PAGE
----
AB: First, I model for my class what I would like them to do. I embed the model for students in the iPad activity, so they can reference it throughout the lesson. I have 21 students who are EL, and so I also use iPads to help incorporate speech practice. I have students record themselves saying their numbers and counting out loud. When students submit their work, they also submit an audio recording.
I really like the routine of recording their thinking, they make quick voicemails counting to ten and it is really great to incorporate English practice in math. During the fall we counted candy corns and pumpkins, which they love. I know that language acquisition is a big hurdle in kindergarten so it’s great that we can use technology to help them grow.
JM: Do you use technology for assessments?
AB: I would consider everything I do to be an informal assessment! Anything I collect digitally can be used during conferences or IEPs. I use data from our district diagnostics which helps me identify my students’ strengths and areas of need. We base our school goals on diagnostic data, then personalize goals for students.
I also do digital quick checks, and I love using programs with text to speech so that students can have the problems read aloud. For some students I still need to paraphrase the instructions, but it is extremely helpful to have the option for students to try listening to the directions first. I also have an instructional aide who is great with helping students to understand questions being asked.
JM: How do you innovate with technology in the classroom?
AB: With the holidays coming up we are doing more fun festive stuff. The biggest hit this fall has been candy corn. I can take any mathematical topic and make it about candy corn and the kids love it! I like to teach through all five senses, which especially helps my students who are English Learners. By incorporating touch, taste, smell, etc. it helps to make connections to the content.
JM: How do you involve students’ families using technology?
AB: I love for parents to be involved, it is so valuable to establish a connection between home and school. I always tell parents we are on the same team, and to take that perspective with everything we do for their students.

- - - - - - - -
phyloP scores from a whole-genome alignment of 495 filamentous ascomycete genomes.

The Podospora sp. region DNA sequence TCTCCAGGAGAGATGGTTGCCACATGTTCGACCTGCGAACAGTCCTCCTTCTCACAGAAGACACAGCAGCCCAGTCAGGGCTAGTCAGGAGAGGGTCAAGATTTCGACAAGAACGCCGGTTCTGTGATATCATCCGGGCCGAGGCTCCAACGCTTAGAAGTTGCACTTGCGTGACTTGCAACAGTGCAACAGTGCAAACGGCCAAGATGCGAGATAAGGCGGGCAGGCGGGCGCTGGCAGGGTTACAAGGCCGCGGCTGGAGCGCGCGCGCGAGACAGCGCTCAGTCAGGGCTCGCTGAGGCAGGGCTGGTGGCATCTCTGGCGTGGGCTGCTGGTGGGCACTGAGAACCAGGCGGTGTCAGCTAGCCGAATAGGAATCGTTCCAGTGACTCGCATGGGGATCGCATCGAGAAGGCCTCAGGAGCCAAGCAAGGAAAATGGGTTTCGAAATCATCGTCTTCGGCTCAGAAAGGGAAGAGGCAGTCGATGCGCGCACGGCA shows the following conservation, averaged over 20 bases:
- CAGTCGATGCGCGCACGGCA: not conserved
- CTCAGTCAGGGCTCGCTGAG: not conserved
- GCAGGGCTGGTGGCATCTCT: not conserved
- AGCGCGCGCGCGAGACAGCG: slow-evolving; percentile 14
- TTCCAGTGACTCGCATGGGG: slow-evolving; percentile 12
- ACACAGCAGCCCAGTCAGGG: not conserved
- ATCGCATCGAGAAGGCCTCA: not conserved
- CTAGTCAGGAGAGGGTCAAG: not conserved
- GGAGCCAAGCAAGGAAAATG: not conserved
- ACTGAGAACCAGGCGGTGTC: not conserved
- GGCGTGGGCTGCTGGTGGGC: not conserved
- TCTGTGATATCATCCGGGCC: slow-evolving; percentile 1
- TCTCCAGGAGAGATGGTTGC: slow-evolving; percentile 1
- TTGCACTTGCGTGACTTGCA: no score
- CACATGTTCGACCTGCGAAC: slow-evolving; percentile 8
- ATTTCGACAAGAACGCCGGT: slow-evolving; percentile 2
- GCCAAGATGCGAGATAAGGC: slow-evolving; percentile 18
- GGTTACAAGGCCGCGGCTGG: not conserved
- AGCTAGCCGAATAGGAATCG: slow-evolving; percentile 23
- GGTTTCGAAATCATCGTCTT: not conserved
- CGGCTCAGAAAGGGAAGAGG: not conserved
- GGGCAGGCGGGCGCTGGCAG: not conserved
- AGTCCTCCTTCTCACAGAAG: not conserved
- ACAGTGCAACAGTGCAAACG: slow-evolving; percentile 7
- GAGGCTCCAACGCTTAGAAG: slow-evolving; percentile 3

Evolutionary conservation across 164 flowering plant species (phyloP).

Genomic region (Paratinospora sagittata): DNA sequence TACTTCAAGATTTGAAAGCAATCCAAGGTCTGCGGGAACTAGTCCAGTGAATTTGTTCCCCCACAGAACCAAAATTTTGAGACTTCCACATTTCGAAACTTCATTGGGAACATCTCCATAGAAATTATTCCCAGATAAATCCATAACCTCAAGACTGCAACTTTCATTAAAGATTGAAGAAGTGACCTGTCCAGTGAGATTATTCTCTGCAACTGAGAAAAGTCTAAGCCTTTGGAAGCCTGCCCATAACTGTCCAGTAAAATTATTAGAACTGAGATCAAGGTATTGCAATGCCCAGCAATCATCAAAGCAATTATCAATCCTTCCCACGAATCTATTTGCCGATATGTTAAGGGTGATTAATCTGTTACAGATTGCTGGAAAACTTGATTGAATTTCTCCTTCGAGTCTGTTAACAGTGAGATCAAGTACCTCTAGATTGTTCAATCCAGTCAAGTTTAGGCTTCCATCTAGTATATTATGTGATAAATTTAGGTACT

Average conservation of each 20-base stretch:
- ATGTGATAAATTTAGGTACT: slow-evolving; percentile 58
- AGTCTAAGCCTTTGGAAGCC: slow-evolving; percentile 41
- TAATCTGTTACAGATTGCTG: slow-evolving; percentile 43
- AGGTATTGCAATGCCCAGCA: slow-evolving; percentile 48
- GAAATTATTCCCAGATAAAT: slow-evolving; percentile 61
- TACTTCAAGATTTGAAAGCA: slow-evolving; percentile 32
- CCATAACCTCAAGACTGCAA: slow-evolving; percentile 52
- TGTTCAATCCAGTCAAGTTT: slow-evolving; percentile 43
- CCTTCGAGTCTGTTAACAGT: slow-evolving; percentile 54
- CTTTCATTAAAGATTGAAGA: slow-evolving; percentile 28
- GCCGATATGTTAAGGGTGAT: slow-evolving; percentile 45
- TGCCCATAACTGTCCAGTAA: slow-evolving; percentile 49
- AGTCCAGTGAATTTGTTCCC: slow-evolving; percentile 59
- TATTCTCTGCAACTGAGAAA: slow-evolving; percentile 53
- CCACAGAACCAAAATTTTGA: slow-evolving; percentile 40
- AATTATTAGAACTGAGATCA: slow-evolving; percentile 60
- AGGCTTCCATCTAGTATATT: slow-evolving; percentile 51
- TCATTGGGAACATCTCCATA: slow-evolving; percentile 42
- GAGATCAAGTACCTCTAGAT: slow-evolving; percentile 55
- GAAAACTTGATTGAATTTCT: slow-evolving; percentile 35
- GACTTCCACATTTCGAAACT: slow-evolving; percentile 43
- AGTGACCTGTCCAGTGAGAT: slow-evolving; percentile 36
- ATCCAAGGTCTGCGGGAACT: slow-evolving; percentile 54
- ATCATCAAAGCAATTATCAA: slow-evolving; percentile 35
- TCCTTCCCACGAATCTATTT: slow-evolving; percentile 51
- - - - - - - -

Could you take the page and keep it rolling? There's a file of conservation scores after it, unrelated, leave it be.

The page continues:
For many first time parents, it is scary to send their kid off to school for 7 hours a day. Parents want to know what their kids are doing, some parents are busy or have limited English but they still really care about their child.
At the start of the year I sent out a Google form to parents to share more about themselves and only 1 parent responded. So then I used a QR code to share it out and instantly I had over half of the families complete the form!
I share assignments with parents so that they can see what their kids are up to and support the learning that happens at home. I share a timeline with parents that shows them what is coming up, so they know what the class is working on. Parents really appreciate the transparency and the ability to send and receive feedback to each other.
JM: That’s great! So you feel that parents are partners in the learning process?
AB: Exactly. For specific activities, it is great to show parents their kids have a grasp of the concept. When parents can’t be on campus or are busy, they can still see clips of their students’ learning and what activities they got to be part of. I’ve had parents follow along our updates and pick up candy corn, to practice counting with their kid at home. It’s awesome to see the love for learning and how parents and students can bond over what I am teaching in class.
Continue the conversation with Alina by connecting with her on Instagram @meetmissalina.
For new teachers and seasoned veterans alike, Magma Math is currently accepting applications for our Educator Innovator Lab, Cohort 3. Click here to learn more.
Jillian Mendoza is an international math and computer science educator. She is passionate about math equity and loves thinking about unsolved math problems.